What is a backflow?

A potable (drinking) water supply can become contaminated by accident through hazardous connections to the piping system known as a “cross connection.” Under certain conditions, the flow of water in a supply line can be reversed, and if this happens when connected to something containing non-potable water or chemical, contaminants can flow backwards into the drinking water supply line.

How can you protect your potable water supply from incidents of backflow? If you must connect your water to something you would not want to drink, then you must ensure that the supply end is protected with an approved backflow protection device. The professionals at Hunter Plumbing are fully licensed and insured to install a testable device to isolate your premises. Already have a backflow prevention device? Make sure it is tested annually to ensure the unit will properly function in the event of a backflow. For information regarding the backflow prevention bylaws in your area, contact your local municipality.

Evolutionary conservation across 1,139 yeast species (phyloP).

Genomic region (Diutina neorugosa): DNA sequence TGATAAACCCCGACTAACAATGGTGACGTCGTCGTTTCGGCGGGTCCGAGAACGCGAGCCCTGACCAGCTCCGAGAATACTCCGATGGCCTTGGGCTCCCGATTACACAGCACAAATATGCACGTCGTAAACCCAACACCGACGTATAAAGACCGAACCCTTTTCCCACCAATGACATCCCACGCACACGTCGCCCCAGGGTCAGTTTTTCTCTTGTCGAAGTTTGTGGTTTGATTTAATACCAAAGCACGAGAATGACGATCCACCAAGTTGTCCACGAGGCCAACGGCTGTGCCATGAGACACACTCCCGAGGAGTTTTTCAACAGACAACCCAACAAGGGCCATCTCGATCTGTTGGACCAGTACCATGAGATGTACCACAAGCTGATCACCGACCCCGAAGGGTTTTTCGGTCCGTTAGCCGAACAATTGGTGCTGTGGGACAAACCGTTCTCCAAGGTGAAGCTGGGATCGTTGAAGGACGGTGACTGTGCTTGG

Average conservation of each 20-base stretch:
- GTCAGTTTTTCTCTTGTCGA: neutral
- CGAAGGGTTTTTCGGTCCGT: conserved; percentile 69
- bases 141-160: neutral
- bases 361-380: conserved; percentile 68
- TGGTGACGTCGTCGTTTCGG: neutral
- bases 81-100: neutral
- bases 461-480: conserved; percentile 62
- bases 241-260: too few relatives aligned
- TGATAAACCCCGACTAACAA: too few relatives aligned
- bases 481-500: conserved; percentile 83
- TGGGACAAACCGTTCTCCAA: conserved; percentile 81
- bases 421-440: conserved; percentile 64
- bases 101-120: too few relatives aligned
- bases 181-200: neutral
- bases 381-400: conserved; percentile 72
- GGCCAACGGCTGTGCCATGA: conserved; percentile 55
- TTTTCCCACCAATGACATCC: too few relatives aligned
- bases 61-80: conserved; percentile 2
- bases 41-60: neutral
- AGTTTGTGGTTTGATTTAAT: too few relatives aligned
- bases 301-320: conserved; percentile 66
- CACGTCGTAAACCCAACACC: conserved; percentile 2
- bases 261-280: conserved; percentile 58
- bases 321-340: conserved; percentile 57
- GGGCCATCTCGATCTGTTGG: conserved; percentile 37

The following example illustrates what can happen in the absence of appropriate cross connection controls:

City of Stratford, March 7, 2005

On Monday, March 7th, 2005 a local car wash contaminated Stratford’s water supply when a chemical from their operation was forced back in the city’s water main via a booster pump. Residents were advised not to drink tap water or use the water to bath, wash their hands or give to their pets. The water emergency lasted a total of 56 hours. The car wash responsible for the incident was fined $75,000 by the Ministry of Environment in 2006. The overall cost surrounding this incident is not yet available as resolution of claims may take a significant period of time.

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